11. 34,000 New York children refused to take the ELA state tests. Many more will choose to refuse the math, especially now that principals and educators are speaking up. Watch and spread the video. Parents have a right to refuse!

  12. Andrea Lancer permalink

    While listening to Bill Gates, my eyes wandered to a video piece titled 15-year old Connects the Dots About the Dangers of Common Core. It is 35 minutes long but it is amazing. Don’t miss the last section where he follows the money.

  13. Linda Bricker permalink

    Thank you for the research.

    When state politicians join the parasitic education deformers, they suck the life blood from the towns and cities of our nation. Tax money spent on expensive tests and curriculum, is revenue lost to local businesses and governments. The enrichment of bi-coastal tech moguls and hedge fund owners, with the money we worked hard for and earmarked for teaching, is a national disgrace. The hollow promise of jobs by billionaires who have rigged the system, taking away hope, should be dismissed.
    We can rebuild communities by keeping dollars local, defeating the Koch’s and ALEC.

  14. @5:05…..I don’t think he knows what a “free market is” he should have said crony capitalism there…and is GOOD FOR my pocketbook. When looking into PEARSON, they test, they own curriculum companies, ya, there is NO free market here folks.

  15. Reblogged this on As the Adjunctiverse Turns and commented:
    Mercedes Schneider nails CCSS, AEI and the #GatesEffect…don’t lie to yourself about this toxic combo not having anything to do with higher ed. It’s coming for us too.…

  16. Seriously? I’m absolutely amazed by the distance you and many of these commenters have “Missed this Point” Holy cow! I have goosebumps from embarrassment after reading these comments.

    .. just saying.

    scionmancer.blogspot.com

    • Glenn, you do not have my permission to use the comments section of my blog as your own de facto blog against me.

      Thus, I cut most of your extensive comment.

      I posted yesterday’s extensive comment criticizing my writing to another of my posts, and that is it.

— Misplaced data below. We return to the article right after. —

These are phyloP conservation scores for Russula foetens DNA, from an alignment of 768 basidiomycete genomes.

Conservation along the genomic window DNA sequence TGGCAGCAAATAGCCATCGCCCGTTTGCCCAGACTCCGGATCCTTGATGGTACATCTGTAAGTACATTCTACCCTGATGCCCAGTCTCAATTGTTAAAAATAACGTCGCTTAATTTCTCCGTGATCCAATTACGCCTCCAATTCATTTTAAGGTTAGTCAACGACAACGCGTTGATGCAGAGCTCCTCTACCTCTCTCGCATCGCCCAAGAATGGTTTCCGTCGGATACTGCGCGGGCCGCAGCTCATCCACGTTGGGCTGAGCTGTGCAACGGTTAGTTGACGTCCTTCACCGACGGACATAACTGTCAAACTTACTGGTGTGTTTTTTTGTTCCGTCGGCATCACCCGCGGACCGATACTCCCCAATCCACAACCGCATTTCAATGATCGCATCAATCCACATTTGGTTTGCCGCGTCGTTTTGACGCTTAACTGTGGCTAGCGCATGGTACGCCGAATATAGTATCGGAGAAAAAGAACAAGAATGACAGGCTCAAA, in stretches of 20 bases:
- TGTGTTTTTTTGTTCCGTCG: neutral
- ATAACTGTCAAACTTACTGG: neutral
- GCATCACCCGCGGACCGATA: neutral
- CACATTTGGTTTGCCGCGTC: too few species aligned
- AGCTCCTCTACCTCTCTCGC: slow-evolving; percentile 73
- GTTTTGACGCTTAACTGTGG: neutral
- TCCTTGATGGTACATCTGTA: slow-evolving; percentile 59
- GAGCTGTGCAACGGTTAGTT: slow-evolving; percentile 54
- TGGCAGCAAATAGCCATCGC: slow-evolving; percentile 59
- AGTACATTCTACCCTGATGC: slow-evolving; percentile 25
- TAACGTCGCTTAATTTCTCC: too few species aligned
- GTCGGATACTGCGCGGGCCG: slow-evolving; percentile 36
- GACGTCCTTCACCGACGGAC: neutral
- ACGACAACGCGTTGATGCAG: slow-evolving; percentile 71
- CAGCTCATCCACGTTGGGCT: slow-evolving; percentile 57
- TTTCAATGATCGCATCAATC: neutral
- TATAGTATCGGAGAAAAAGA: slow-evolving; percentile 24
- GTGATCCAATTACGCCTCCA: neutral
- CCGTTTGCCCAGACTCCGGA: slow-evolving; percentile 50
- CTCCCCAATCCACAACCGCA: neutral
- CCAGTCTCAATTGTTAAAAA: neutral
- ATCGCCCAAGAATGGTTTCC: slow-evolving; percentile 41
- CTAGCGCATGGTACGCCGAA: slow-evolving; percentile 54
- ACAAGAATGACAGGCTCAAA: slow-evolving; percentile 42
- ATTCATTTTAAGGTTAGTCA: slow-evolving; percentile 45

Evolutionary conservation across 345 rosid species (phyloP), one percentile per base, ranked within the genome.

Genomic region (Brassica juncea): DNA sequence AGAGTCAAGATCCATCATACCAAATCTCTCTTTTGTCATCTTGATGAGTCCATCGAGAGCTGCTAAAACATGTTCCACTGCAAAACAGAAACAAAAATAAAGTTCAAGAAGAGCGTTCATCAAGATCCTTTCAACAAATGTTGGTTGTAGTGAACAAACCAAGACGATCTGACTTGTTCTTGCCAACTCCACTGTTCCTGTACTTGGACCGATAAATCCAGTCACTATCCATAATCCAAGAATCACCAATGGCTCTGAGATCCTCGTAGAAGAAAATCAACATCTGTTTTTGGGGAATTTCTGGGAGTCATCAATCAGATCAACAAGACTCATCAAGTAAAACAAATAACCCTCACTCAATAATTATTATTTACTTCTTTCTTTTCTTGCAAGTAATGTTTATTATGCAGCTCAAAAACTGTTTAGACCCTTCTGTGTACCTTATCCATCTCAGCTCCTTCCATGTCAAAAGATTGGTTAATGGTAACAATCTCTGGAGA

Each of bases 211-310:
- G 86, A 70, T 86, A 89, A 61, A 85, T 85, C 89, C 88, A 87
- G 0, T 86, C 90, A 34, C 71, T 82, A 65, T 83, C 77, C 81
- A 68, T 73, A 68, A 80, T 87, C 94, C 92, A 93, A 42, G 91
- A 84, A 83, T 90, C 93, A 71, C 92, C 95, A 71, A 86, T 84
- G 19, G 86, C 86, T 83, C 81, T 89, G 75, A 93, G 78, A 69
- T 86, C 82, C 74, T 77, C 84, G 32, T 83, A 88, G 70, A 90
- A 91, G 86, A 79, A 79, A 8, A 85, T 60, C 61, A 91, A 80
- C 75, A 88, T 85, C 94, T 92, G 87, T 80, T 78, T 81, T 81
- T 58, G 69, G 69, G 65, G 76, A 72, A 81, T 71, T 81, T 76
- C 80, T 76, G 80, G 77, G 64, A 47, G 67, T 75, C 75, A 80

You may briefly state your criticisms and link to your own blog posts.

      Note that I still reserve the right to censor your comments on my blog.

  17. Apologies for propagating a meme that wasn’t true (and misquoting it as well)

    Just found this information:

    This meme is doing the rounds again and I’m afraid that it’s simply not true. It’s the sorry product of not understanding what wealth actually is.

    Bill Gates Is Richer Than 140 Nations

    Or on another site, that if Gates were an independent nation he would be the 37 th richest on the planet.

    The starting point for the comparison is of course the Forbes 400, right here at this magazine:

    Bill Gates is the richest American for the 20th year in a row and has reclaimed the title of world’s richest person from Mexico’s Carlos Slim with a net worth of $72 billion.

    From there the leap is made over to the list of countries by GDP and if we count the number of countries with a GDP less than the wealth of Bill Gates we can, depending upon exactly which list compiled by which means, count 140 countries that are poorer than Bill Gates. Hurrah! and so a meme is born.

    However, as the Bleeding Heart Libertarians point out, this isn’t actually correct.

    First, it’s a mistake to compare Gates’s total wealth to countries’ GDP. That would be like comparing Gates’s total wealth to Warren Buffet’s income this year. The relevant comparison is Gates’s total wealth to various countries’ total wealth (however you want to measure that).

  18. You put money at the forefront of values this is what you get. Bill gates wants us to produce faceless mono-personility grouping, otherwise, slaves…taking away individual standards and uniqueness from families and kids so as to create a generation of programmed laborers/human resources ( human resources means usable and indispensable by the way). The value of the human mind is watered down to a labor force and economics. I haven’t heard or seen any emphasis of the child as a spiritual, social and unique being who needs individual challenge and nurture according to his/her natural abilities discovered/displayed. I see schools now looking like an assembly line for robots.

Trackbacks & Pingbacks

  1. Bill Gates “explains” Common Core | Dolphin
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  3. Incompetent Pearson “Wins” PARCC Contract. Big Surprise #stopcommoncore | Stop Common Core Illinois
  4. INEP: ligações perigosas | AVALIAÇÃO EDUCACIONAL – Blog do Freitas
  5. Schneider Reviews a 6-Minute Video Starring Bill Gates | Diane Ravitch's blog
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  8. | Stop Common Core in Michigan
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  11. Bill Gates Grant to “Further Hardwire the Common Core Curriculum”? - Dr. Rich Swier
  12. Student Exercises First Amendment Rights: ‘Ask Any Kid. We All Hate Common Core’ | Missouri Education Watchdog